The Invalides, built under Louis XIVIn 1670, Louis XIV adopted plans by Liberal Bruant to build a hospital for invalid soldiers, condamned for theft and mendicity. This site was the second in importance after that of Versailles and began in 1671. The church opened for the soldiers in 1677. However, it was in 1706 that the completion of the royal church, famous for its golden dome, marked the end of the work.
The main facade of the building extends from either side of a huge semi-circular portico of the main entrance guarded by statues of Mars, warlord in ancient Roman era and Minerva, goddess of wisdom ensuring the defense of the hospital. These two statues are the work of William Couston and the famous equestrian statue of Louis XIV.
It is among the papers of his uncle, that he noticed the plans of the Dome, originally designed into a mausoleum for France's kings in St Denis.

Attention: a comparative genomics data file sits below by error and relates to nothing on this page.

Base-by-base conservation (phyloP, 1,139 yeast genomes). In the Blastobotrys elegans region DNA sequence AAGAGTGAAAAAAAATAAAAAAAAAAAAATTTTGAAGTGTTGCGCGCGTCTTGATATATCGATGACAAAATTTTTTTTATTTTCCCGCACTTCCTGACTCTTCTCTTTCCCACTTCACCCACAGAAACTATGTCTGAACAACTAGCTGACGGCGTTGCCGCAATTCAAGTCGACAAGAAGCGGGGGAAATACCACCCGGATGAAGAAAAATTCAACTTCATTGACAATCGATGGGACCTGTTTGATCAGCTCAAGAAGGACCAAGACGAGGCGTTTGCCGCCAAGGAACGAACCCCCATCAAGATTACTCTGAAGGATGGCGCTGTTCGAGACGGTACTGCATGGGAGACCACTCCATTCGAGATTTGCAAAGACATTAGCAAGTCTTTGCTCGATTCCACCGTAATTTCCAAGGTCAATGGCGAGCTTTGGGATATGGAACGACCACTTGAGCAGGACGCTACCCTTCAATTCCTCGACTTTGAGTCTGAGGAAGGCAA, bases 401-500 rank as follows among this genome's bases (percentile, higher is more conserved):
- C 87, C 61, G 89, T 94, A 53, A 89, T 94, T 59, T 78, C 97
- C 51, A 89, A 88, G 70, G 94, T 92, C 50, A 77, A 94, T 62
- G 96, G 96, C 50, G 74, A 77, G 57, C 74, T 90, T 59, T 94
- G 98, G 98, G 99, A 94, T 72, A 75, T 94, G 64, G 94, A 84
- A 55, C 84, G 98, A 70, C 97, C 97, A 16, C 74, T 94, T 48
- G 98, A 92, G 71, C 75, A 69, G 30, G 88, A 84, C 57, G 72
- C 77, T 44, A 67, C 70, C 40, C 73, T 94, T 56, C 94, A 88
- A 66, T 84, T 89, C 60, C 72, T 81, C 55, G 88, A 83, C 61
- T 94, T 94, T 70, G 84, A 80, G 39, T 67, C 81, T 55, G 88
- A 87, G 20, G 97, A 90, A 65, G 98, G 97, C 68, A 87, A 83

Two pavilions frame the facade decorated with a garden surrounded by walls built by Vauban, on which are aligned guns of the seventeenth and eighteenth century.The Hotel des Invalides is known for its dome covered during its restoration in 1989, of 550 000 gold leaves, laid by ten gilder masters. Today the Dome des Invalides houses the ashes of Napoleon, brought back in 1840.
The hospitality tradition continues with an advanced surgical hospital. The Northwest wing houses the Army Museum and the Esplanade des Invalides designed by Robert de Cotte which extends until the Seine.